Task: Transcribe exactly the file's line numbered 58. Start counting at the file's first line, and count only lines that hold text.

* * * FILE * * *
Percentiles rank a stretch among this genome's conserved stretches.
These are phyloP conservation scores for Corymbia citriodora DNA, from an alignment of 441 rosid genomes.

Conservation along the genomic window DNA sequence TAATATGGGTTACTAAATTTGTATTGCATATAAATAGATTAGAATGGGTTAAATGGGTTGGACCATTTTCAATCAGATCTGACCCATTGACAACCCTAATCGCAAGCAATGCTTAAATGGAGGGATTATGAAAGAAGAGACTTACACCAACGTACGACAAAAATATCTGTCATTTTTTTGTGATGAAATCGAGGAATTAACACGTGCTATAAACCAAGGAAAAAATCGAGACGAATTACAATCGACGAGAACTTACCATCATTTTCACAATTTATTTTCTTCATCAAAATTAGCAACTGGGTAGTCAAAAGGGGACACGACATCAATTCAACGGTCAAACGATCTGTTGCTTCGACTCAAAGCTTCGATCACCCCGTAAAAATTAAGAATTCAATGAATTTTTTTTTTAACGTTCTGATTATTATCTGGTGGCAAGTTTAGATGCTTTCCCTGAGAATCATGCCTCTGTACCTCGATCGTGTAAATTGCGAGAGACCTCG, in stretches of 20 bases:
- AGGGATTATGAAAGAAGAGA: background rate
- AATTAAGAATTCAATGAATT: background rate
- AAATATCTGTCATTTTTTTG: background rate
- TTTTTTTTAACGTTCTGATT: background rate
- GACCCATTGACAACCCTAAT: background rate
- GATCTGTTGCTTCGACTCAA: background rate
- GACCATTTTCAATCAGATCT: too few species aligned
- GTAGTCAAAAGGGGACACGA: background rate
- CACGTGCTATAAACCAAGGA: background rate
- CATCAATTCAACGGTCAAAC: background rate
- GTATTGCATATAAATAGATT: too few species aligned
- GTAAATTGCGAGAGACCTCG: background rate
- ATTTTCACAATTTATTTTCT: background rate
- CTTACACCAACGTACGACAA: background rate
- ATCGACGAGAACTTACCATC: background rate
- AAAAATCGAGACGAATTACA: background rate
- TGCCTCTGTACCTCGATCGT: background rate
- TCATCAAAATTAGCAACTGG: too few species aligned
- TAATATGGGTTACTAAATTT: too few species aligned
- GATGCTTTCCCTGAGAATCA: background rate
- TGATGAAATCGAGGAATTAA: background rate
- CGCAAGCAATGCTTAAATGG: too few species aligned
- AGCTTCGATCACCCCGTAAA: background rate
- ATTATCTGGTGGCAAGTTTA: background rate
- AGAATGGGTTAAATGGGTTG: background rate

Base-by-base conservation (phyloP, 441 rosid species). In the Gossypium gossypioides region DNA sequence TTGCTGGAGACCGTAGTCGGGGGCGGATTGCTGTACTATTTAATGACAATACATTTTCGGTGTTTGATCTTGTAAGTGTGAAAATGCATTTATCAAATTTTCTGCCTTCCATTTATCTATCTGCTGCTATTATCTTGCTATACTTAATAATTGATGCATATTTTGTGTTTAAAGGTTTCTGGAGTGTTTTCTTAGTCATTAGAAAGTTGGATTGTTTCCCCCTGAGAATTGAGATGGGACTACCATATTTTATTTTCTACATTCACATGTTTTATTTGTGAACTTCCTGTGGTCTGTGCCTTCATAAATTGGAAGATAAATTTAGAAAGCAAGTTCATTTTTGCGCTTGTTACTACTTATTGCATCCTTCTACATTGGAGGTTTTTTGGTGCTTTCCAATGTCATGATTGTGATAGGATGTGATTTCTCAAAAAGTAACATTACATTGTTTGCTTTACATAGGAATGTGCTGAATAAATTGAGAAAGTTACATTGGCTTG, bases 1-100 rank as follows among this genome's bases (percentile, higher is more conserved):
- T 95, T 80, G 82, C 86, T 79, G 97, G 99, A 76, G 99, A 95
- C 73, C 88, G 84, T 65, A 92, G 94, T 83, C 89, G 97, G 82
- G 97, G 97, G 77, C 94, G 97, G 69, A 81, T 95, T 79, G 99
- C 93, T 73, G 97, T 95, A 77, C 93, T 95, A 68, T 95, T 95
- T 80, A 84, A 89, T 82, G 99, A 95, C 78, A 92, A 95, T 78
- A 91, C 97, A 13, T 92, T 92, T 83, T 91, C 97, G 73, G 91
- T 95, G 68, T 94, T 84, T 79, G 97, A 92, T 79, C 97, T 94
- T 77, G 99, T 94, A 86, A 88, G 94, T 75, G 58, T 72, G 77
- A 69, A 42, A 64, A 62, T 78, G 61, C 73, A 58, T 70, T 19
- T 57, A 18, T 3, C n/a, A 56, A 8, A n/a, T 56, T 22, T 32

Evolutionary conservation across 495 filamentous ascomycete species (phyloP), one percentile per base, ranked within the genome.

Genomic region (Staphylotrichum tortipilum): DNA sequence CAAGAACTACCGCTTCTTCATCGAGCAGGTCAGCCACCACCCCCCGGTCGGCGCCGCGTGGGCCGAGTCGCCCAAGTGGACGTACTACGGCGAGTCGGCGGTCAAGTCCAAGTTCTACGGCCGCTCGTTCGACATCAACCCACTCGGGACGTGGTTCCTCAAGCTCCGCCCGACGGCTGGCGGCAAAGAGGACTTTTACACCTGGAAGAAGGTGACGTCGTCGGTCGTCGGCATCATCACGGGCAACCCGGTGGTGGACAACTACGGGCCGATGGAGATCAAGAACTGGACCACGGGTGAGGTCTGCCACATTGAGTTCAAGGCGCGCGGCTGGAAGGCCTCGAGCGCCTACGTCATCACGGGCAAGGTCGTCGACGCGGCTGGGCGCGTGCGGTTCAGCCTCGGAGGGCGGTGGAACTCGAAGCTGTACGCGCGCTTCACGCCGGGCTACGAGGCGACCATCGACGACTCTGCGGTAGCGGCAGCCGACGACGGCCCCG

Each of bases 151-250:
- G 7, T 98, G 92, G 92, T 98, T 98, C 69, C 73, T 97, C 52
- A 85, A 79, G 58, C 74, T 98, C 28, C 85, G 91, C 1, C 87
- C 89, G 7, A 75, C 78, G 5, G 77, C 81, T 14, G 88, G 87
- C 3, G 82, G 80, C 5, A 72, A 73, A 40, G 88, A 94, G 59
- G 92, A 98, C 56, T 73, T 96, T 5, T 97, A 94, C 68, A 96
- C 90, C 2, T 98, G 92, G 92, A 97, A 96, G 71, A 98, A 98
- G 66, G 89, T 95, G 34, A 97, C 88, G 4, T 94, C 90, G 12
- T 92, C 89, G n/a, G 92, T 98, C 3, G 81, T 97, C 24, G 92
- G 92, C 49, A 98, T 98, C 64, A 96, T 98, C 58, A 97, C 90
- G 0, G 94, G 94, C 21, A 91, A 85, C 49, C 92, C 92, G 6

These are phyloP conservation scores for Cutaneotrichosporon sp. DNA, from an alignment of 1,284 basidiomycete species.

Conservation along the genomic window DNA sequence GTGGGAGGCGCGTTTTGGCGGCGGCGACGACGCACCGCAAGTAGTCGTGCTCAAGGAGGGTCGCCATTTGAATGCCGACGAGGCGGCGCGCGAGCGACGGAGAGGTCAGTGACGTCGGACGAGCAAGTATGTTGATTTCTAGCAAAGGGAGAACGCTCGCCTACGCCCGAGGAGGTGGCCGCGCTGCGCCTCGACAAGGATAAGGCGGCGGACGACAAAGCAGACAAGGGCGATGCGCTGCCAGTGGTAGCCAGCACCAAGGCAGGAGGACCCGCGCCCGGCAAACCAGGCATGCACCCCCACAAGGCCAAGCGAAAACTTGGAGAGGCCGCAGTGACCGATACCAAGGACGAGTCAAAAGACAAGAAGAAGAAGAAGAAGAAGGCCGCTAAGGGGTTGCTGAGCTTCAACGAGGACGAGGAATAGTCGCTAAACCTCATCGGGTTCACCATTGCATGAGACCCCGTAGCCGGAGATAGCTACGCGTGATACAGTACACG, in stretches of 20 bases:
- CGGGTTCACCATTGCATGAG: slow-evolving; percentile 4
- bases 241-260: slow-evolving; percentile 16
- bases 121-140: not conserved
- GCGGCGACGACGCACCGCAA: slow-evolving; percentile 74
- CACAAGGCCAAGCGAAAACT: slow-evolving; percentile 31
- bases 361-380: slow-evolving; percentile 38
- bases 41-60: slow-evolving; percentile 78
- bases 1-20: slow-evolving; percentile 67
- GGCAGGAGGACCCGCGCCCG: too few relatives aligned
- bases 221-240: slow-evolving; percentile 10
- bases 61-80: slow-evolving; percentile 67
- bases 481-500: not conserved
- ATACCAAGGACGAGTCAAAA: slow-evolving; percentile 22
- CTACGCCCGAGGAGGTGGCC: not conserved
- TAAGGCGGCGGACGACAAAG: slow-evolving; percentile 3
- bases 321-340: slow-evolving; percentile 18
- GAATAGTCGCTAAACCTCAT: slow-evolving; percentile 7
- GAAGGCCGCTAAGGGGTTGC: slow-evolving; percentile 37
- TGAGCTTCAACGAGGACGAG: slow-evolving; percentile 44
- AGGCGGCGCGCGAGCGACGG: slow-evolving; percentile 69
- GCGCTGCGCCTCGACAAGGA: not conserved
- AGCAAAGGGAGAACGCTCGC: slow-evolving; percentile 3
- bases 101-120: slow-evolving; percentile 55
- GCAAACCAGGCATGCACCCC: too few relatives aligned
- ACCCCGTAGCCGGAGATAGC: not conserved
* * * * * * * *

- GCGGCGACGACGCACCGCAA: slow-evolving; percentile 74